Review: Gary Owen, “#DoinWhatIDo” on Showtime

My gut instinct was to write a review based on his title: This is what he does.

But Gary Owen’s 2019 special, which premiered on Showtime in September, isn’t about what he does, as much about what other comedians have done, and how he not only hasn’t done those things, but also is faking it if you look at his social media as the truth. Hence, the hash-tagged title. Owen has made his career based on being the one white comedy friend to Black audiences. Take this clip, for example, which juxtaposes Roseanne with him.

Owen also defends Kevin Hart plenty in this hour (perhaps as much for business reasons as much as friendship ones), and explains how he tried to explain show business to Mo’Nique.

“Here’s the thing about the entertainment business, man. When you ain’t in movies like you think, or TV shows like you think, your brain starts playing tricks on you. You start thinking there’s a conspiracy against me. People don’t like me anymore. That’s really not the case. Because you never know when your name’s coming up behind closed doors for a movie or a TV show.”

As I wrote in Decider:

After he tried to point that out to Mo’Nique via Instagram, however, Owen found himself dealing with backlash online for days. On the bright side, that’s where he found he loved being insulted as “white cracker bread.”

When he’s not convincing you to call him that now on the regular, Owen is jokingly advising us on how we all can live our best lives on social media. By faking it. Why pay for bottle service at nightclubs or private jets, when you can simply pose for pics near them? When you see him use the hashtag #DoinWhatIDo? “That is code for me lying.”

Owen doesn’t seem to mind one way or the other whether you believe him or roast him, so long as you keep showing up for him.

Read my full review in

Sean L. McCarthy

Editor and publisher since 2007, when he was named New York's Funniest Reporter. Former newspaper reporter at the New York Daily News, Boston Herald and smaller dailies and community papers across America. Loves comedy so much he founded this site.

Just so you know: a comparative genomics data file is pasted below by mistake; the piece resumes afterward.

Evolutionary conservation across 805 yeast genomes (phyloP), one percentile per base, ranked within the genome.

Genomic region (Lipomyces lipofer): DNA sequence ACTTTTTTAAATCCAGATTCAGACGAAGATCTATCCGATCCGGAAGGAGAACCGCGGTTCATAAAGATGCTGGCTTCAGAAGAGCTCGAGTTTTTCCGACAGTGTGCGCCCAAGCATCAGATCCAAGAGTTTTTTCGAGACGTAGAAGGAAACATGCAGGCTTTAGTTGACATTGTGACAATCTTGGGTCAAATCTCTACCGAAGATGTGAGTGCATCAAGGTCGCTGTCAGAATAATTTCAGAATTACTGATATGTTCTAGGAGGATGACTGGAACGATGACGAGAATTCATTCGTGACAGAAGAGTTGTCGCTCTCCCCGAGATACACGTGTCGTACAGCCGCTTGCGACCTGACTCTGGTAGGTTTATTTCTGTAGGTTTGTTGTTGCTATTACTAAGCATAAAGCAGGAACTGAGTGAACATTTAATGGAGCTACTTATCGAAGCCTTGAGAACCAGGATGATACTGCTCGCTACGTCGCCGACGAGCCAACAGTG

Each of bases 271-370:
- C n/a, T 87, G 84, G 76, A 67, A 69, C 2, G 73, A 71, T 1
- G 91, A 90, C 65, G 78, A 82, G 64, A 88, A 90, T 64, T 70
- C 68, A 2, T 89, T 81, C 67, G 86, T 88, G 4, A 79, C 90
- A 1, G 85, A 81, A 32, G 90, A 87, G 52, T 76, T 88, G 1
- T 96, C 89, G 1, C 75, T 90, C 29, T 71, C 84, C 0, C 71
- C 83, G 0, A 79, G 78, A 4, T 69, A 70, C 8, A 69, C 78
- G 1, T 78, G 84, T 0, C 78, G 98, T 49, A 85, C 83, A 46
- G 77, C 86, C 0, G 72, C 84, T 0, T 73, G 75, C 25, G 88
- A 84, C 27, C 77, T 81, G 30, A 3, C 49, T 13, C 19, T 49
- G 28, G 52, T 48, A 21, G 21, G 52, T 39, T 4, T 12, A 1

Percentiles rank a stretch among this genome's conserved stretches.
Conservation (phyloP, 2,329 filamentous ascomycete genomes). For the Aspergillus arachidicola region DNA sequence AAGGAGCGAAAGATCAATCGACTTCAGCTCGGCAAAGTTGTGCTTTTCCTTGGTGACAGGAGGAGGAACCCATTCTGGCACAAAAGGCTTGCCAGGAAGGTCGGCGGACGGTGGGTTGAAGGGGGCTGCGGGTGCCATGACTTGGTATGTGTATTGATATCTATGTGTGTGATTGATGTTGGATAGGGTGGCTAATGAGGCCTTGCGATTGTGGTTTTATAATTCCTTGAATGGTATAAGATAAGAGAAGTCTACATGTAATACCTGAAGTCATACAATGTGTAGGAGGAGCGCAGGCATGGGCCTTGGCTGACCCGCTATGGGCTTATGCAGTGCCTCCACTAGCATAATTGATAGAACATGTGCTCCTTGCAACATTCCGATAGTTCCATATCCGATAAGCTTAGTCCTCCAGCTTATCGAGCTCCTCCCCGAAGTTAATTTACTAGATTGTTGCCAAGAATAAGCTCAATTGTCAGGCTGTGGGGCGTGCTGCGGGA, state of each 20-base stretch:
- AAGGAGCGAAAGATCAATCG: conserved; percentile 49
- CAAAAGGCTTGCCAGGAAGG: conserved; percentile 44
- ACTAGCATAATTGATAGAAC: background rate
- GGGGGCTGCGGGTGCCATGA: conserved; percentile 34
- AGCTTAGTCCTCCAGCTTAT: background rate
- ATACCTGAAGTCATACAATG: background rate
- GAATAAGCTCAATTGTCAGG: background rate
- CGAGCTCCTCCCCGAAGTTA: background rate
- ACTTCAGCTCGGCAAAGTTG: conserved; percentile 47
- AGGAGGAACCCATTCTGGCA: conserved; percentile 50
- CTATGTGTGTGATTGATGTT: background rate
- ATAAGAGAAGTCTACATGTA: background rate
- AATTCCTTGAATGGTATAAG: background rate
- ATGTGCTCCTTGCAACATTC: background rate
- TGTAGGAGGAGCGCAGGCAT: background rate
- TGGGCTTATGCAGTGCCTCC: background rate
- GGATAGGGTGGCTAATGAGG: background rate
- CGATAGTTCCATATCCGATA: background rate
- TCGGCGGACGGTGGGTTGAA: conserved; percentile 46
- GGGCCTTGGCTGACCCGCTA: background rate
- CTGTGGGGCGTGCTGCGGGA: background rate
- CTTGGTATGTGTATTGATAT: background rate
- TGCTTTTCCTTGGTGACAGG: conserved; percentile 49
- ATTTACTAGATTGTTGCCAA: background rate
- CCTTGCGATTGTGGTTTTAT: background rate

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2 thoughts on “Review: Gary Owen, “#DoinWhatIDo” on Showtime

  1. How disappointing…another unethical, uninspired reporter/reviewer who conducts no research into their topic. His slant makes Gary out to be a joke or a fool playing to African American audiences.

    There is something very ugly & judgmental about relegating GARY OWEN to “…one white comedy friend to Black audiences…”.

    IN REALITY, AFRICAN AMERICANS MADE Gary Owen – gave him his first TV & movie roles. He hosted Comic View on Black Entertainment Television (BET) in the late 90’s – a job he got while still in the Navy & he was in his early 20’s. Jaime Foxx recognized his serious talent & dragged him off to appear alongside him in the movie “Held Up”- during this same time period.

    Even before those two jobs, Gary won the funniest Black Comedian of San Diego Award. (I’m a Californian & I love our PAST ability to let people pick whatever colors they want to be, you can even change up weekly & no one cares/ed.)

    Just a few years ago, he returned to BET with the Gary Owens Show – a reality show about his family & their life in Cincinnati, Ohio. Gary REMAINS THE ONLY WHITE host of one of BET’s EPIC, ICONIC Black Comedian Showcases. GARY also REMAINS THE ONLY WHITE person to have a show on BET.

    Even the most noteworthy Quincy Jones – who I think is a much better arbiter than the author of this review on what is funny & how to be authentic to African American audiences – invested his time & money in Gary Owen.
    The Q helped create a TV Series featuring Gary. It didn’t get picked up but WOW!!!!!

    With all of this African American money & support behind him, your article not only demeaned Gary but also QUESTIONED THE INTELLIGENCE OF AFRICAN AMERICANS.

    Let Black Americans criticize Gary not you. Black American has supported Gary for almost 25-years & we love him.

    Gary must be doing something right. No one is going to spend money to buy tickets, to be tokenized & to go see and be marginalized by a comedian.

    Why don’t you explore why few Blacks go see Chris Rock or how white Dave Chappelle’s audiences are.

    Inn my culture (although I can’t explain it), Bill Clinton is still America’s first Black President & in a sense GARY OWENS is an adopted brother with unquestionable street cred. He has the insight & intelligence to find humor in any situation but especially those w/in Black culture, traditions, & its various societies.

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